A hundred days ago, when Humza Yousaf was sworn in as First Minister, it was clear something big was happening. Scottish politics was entering a period of flux that would change the balance of power. The SNP’s simmering internal divisions had boiled over during a fractious leadership contest and its dominance of Scottish politics was faltering as Labour’s star rose.

Questions swirled. How far would the SNP’s diminishing popularity slide? Did Mr Yousaf have the attributes to be First Minister? And would he follow Nicola Sturgeon’s programme and tactics, or be his own man?

Three months on, the SNP’s poll ratings have declined further. The downward trajectory was set in January, under Ms Sturgeon, amid controversy over gender recognition legislation and a mounting list of policy failures. But the shock arrest of Ms Sturgeon’s husband Peter Murrell for questioning as part of an investigation into SNP finances a week after Mr Yousaf took office, the appearance of a police tent on the couple’s lawn and news that a certain campervan had been seized – followed by the arrest of Ms Sturgeon herself – has not helped. (Both husband and wife were released without charge.) At the same time, Mr Yousaf has had to carry the can for a series of Scottish Government failures.

The circumstances could hardly have been tougher – but he’s held it together. Mr Yousaf has shown himself to be calm under pressure, prone to outbursts of pragmatism and more humble about the SNP’s electoral prowess than his predecessor was.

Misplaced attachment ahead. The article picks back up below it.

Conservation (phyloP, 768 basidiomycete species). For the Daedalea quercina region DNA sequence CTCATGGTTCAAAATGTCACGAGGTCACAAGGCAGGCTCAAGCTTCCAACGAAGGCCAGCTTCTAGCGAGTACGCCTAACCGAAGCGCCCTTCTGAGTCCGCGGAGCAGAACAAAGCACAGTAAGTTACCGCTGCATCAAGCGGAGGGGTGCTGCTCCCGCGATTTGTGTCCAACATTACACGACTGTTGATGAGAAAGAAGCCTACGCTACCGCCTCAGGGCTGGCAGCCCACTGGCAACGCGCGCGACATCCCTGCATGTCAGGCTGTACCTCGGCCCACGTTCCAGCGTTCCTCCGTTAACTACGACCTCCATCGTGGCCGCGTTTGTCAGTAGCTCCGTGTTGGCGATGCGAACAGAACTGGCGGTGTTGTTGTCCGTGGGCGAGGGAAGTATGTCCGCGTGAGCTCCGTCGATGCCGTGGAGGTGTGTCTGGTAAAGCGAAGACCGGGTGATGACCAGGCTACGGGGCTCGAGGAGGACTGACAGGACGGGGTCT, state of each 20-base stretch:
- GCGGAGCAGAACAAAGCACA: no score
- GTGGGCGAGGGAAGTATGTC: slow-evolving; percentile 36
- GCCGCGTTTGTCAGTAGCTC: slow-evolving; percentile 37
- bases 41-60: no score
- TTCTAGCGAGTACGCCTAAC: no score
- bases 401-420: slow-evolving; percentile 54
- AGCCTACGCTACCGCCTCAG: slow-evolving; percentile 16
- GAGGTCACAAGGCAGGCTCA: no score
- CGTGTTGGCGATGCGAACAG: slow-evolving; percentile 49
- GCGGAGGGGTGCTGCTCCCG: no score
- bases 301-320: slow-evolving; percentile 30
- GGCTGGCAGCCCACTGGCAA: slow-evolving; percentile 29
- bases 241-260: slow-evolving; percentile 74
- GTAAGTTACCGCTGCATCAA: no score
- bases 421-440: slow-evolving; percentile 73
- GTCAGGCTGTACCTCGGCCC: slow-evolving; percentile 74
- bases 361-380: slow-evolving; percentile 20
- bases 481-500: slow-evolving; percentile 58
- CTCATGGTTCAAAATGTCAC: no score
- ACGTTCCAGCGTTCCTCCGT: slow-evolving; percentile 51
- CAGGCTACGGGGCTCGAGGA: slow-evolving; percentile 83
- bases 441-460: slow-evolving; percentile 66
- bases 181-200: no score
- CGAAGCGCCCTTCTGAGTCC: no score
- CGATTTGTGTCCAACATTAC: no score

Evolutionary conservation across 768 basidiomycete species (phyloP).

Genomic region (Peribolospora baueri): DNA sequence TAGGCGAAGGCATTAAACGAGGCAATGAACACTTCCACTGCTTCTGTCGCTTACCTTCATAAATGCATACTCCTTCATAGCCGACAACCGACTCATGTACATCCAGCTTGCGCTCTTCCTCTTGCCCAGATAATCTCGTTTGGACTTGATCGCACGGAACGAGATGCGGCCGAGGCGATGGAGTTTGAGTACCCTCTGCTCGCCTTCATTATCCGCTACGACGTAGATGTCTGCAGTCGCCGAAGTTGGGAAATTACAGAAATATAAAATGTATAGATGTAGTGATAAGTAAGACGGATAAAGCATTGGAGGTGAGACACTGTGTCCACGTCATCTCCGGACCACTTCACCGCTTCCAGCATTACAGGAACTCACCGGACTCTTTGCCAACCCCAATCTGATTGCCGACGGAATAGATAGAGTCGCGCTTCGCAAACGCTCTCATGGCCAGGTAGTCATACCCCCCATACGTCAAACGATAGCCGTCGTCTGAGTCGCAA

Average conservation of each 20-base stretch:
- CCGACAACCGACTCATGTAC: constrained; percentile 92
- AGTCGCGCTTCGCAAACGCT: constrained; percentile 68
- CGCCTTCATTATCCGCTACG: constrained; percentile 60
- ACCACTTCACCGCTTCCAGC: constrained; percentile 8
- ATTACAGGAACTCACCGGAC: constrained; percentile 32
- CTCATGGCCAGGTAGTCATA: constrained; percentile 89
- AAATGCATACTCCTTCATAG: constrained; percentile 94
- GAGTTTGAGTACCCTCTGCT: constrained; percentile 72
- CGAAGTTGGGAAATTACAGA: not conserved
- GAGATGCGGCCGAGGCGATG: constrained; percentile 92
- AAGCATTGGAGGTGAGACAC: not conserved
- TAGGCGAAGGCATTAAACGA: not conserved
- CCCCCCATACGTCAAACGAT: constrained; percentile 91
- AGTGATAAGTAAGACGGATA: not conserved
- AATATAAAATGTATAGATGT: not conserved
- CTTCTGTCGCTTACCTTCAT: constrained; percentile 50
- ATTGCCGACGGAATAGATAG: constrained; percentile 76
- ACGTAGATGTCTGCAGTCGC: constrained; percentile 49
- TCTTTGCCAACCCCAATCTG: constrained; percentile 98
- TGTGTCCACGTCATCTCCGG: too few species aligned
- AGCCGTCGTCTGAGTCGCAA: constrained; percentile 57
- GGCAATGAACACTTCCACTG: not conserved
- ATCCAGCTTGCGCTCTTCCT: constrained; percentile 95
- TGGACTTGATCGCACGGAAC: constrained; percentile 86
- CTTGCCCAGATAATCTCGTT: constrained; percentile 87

We’ve seen him sensibly change the Scottish Government’s position on the Deposit Return Scheme (albeit without accepting Scottish ministers’ part in the mess), rejoin international education surveys after a decade, and stop the Highly Protected Marine Areas plan that angered so many coastal communities.

He has been deliberately careful about what his government can achieve between now and the next election, against a backdrop of voter scepticism.

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We’ve heard him inject some credibility into the debate on independence issues like the Euro (Scotland would have to agree to join in principle), border checks on goods (yes, they would exist) and Faslane (Scotland would face negotiations with the UK, US and Nato to have nuclear weapons removed).